For others, their concerns run deeper. Chinese astrologer and Feng Shui consultant Janine Lowe (opens in new tab) says turning your books so they face the other way can release negative energy.
'The idea of books is to bring positive energy into the house, so be sure to organize them in a way that complements the room and the person entering the room,' she says. 'Facing them backward, however, is considered bad Feng Shui and said to give off negative chi. For example, if you were reading a horror book, by facing the pages toward you the energy is exposed and so it seeps out with all its negative chi. If the book is closed firmly and the spine is facing out the energy is kept within the book.'
Even if the book is a positive one, Janine says there are still risks involved with facing the pages toward you. 'Where was the book open? Was it in a negative area of the house? Was it owned by someone else and their chi is still hidden between the layers of the book?' she questions. 'For positive chi, always close your books and put them away.' For harmonious vibes throughout your space, it's worth researching living room feng shui principles. After all, no one wants the beasts or monsters from the pages of books roaming their home.
Can regular books still look stylish?
Even if you're an avid defender of the 'normal' way of styling books, there's no denying that the range of sizes, colors and formats can look cluttered when placed together on shelves. For a tidier, more organized space, turning books backward is a simple solution.
That said, a regular bookshelf can certainly still look stylish. The key is to take time to arrange them properly. First, it's a good idea to have books of the same size next to each other so they fit seamlessly together on your shelving for a more cohesive feel. This will also mean separating your hardbacks from your paperbacks. You could also color-coordinate your books if you have the patience, or lay some sideways to mix up the orientation.
You can also use books to add character and individuality in to a space that's lacking such qualities. 'As a renter, you may not have the luxury of being able to paint your walls in a bold color,' says Emma. 'If you’re working with white walls and a minimalist color palette, a stack of colorful spines might just be what you need to add volume and interest to the space. It can create a talking point and your choice of reading material will allow a glimpse of your personality to shine through.'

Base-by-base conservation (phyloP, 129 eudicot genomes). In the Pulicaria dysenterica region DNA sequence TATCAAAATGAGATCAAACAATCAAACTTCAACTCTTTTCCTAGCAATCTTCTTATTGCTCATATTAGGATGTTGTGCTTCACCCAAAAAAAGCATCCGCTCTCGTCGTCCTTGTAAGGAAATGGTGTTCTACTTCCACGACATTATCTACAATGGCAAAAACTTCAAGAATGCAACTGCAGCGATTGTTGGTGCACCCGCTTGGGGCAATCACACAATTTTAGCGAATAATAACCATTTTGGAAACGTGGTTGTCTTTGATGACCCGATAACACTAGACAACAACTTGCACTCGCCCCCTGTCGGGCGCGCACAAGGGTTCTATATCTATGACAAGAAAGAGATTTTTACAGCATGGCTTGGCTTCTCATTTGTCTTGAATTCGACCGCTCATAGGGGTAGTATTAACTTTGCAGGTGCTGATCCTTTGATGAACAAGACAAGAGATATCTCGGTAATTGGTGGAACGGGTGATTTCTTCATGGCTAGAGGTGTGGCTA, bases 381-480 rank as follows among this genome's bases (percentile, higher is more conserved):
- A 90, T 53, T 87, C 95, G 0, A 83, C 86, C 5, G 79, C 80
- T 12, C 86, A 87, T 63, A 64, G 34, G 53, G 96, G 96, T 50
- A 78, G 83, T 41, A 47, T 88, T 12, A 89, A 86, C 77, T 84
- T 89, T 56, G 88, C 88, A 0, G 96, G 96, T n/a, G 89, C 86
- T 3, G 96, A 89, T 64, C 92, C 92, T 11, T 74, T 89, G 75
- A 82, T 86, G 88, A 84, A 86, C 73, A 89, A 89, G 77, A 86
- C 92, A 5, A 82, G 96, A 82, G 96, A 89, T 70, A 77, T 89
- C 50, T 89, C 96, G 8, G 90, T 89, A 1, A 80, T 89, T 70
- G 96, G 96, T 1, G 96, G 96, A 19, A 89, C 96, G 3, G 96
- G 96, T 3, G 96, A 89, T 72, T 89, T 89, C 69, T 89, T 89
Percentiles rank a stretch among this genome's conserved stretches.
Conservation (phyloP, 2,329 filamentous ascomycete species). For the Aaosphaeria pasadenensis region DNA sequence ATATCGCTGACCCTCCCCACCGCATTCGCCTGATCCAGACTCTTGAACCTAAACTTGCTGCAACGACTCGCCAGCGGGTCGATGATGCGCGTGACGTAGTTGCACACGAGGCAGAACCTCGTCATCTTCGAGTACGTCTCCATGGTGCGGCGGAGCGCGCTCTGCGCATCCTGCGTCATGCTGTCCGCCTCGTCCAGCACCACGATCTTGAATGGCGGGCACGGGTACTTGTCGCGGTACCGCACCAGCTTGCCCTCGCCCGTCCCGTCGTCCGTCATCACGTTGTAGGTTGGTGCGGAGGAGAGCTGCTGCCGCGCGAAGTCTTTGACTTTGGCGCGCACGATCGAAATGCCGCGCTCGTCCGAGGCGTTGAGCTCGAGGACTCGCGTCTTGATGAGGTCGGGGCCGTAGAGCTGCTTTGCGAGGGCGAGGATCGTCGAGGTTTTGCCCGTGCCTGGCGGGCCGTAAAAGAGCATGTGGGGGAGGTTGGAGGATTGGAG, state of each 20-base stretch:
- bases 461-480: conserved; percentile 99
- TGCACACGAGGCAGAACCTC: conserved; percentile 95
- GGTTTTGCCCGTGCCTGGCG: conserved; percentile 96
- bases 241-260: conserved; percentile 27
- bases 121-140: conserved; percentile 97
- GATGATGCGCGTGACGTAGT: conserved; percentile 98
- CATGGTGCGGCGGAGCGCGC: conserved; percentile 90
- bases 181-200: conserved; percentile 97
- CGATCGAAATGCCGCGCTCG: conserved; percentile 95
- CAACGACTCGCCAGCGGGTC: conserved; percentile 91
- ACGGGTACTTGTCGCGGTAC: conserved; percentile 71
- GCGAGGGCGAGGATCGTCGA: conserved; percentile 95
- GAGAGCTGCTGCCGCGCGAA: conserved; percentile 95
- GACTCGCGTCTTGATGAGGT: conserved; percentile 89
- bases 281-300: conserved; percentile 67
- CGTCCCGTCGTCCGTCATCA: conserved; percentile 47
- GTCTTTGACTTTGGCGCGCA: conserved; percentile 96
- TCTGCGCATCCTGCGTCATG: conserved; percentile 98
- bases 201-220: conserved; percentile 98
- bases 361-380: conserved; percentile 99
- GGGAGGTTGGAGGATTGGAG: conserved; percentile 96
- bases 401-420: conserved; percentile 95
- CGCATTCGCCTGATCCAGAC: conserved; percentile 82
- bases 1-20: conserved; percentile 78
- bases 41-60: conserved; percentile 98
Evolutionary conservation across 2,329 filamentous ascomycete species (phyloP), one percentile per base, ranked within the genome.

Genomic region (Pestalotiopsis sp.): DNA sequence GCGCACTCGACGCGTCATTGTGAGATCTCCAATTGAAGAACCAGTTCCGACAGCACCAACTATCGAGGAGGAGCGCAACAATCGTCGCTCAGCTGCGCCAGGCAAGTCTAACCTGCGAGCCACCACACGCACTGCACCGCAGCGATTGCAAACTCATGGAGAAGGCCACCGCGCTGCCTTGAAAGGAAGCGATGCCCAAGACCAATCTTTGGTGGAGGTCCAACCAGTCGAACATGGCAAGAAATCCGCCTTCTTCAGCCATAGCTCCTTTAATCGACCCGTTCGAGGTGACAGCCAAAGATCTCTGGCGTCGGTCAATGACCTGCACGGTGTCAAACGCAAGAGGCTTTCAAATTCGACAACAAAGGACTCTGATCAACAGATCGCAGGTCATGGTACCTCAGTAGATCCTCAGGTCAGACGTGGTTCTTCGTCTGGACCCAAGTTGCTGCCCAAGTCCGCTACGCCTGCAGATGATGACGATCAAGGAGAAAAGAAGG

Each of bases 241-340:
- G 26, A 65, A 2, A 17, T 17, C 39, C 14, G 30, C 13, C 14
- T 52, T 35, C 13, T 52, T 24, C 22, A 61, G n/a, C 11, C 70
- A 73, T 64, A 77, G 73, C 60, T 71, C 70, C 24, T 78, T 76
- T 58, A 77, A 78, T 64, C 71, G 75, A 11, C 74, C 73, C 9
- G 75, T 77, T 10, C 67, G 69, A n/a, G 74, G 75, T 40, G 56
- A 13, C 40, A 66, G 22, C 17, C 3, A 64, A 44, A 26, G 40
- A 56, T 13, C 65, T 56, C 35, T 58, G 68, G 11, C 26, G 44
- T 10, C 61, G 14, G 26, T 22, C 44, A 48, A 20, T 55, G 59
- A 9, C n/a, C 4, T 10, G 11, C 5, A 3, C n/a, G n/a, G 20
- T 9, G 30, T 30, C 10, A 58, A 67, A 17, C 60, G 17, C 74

Which camp wins?
If you're a big reader who's constantly adding to your book collection, from a practical point of view it's difficult to imagine a scenario where backward books would ever work for you. If you've dedicated your home to a neutral haven of muted tones however, then this minimalist look might provide a useful way to style your books while still keeping them on display.
If you have confidence in your design, you can pull off anything, however, be wary that the choice to display your books backwards might illicit a strong response if you have guests round, or showcase your home online. Polling the Livingetc editors, the majority wouldn't choose to display books in this way in their home as a way to create an accent wall, but we're not completely against the idea.
As a compromise, take inspiration from this home office by Urbanology Designs as an example. This bookshelf balances some books which fit the color scheme and aesthetic of the room facing forwards, with some volumes facing backwards. The overall effect is harmonious palette-wise, without highlighting the backwards-facing books as a defining feature of the room.
Lilith Hudson is the Junior Writer on Livingetc, and an expert at decoding trends and reporting on them as they happen. Writing news articles for our digital platform, she's the go-to person for all the latest micro-trends, interior hacks, and color inspiration that you need in your home. She discovered a love for lifestyle journalism during her BA in English and Philosophy at the University of Nottingham where she spent more time writing for her student magazine than she did studying. Lilith now holds an MA in Magazine Journalism from City, University of London (a degree where she could combine both) and has previously worked at the Saturday Times Magazine, ES Magazine, DJ Mag and The Simple Things Magazine.